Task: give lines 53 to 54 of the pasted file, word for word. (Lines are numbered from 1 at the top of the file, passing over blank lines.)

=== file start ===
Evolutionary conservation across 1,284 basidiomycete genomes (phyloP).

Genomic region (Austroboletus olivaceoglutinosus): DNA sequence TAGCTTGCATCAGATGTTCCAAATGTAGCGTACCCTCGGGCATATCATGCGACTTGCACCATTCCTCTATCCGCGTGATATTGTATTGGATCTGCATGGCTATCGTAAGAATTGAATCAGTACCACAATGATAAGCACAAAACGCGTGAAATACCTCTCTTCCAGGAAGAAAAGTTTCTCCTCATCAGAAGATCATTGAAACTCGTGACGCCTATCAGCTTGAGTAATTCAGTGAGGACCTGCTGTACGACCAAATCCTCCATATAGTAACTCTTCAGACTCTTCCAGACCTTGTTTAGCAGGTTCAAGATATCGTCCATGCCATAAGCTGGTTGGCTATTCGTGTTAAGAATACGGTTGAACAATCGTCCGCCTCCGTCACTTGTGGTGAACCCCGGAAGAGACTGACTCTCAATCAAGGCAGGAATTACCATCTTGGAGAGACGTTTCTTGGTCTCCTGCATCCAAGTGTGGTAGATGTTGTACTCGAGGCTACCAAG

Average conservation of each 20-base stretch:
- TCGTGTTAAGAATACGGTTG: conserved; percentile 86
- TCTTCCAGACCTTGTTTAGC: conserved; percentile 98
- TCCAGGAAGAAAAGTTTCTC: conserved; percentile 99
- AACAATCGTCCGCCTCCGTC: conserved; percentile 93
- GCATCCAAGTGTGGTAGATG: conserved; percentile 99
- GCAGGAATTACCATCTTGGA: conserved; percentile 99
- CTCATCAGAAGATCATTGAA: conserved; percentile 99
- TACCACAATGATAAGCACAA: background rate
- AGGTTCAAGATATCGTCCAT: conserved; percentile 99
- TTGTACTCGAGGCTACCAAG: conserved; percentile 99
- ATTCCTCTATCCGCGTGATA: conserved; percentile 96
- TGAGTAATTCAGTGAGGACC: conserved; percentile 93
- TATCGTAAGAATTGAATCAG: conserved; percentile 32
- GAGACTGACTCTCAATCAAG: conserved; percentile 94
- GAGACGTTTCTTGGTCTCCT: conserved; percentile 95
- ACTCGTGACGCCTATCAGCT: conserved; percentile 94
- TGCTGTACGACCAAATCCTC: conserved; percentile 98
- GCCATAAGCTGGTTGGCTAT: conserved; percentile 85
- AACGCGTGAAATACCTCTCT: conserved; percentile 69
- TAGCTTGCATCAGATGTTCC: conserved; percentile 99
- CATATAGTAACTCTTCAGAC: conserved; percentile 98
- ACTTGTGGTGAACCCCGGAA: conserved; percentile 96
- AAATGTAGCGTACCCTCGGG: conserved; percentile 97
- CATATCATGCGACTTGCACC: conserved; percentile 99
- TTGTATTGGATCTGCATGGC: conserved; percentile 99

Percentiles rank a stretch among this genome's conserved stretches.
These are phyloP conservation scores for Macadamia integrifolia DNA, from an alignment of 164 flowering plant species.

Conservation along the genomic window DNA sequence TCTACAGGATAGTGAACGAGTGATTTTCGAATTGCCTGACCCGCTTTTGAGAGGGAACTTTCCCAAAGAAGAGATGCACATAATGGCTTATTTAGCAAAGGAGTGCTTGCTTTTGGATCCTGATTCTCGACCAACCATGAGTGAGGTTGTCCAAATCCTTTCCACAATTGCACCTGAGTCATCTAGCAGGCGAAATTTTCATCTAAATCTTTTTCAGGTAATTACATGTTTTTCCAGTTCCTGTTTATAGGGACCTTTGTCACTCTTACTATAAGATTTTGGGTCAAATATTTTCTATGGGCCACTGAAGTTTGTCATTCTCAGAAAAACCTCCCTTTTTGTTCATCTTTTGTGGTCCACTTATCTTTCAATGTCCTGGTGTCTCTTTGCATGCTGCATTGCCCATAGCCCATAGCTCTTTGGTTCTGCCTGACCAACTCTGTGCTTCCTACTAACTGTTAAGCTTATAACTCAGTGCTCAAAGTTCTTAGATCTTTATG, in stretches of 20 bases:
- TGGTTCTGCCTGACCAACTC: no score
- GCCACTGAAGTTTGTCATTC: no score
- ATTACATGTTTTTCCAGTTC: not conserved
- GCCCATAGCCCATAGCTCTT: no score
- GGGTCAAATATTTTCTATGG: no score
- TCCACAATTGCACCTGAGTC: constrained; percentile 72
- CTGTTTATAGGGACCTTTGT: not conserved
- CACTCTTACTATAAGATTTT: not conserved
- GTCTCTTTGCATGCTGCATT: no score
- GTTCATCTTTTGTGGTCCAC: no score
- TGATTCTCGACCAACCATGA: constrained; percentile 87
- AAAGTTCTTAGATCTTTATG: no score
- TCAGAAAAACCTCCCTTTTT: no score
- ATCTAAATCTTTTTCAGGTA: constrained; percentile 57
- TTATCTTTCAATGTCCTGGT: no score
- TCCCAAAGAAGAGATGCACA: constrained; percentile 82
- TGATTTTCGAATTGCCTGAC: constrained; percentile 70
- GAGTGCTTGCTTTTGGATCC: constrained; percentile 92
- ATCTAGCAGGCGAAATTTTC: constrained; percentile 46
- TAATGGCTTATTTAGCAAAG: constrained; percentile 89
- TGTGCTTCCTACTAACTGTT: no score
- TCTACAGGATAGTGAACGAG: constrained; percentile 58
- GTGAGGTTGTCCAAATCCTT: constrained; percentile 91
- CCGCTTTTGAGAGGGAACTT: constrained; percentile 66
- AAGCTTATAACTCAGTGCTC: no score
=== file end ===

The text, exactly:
- TCTACAGGATAGTGAACGAG: constrained; percentile 58
- GTGAGGTTGTCCAAATCCTT: constrained; percentile 91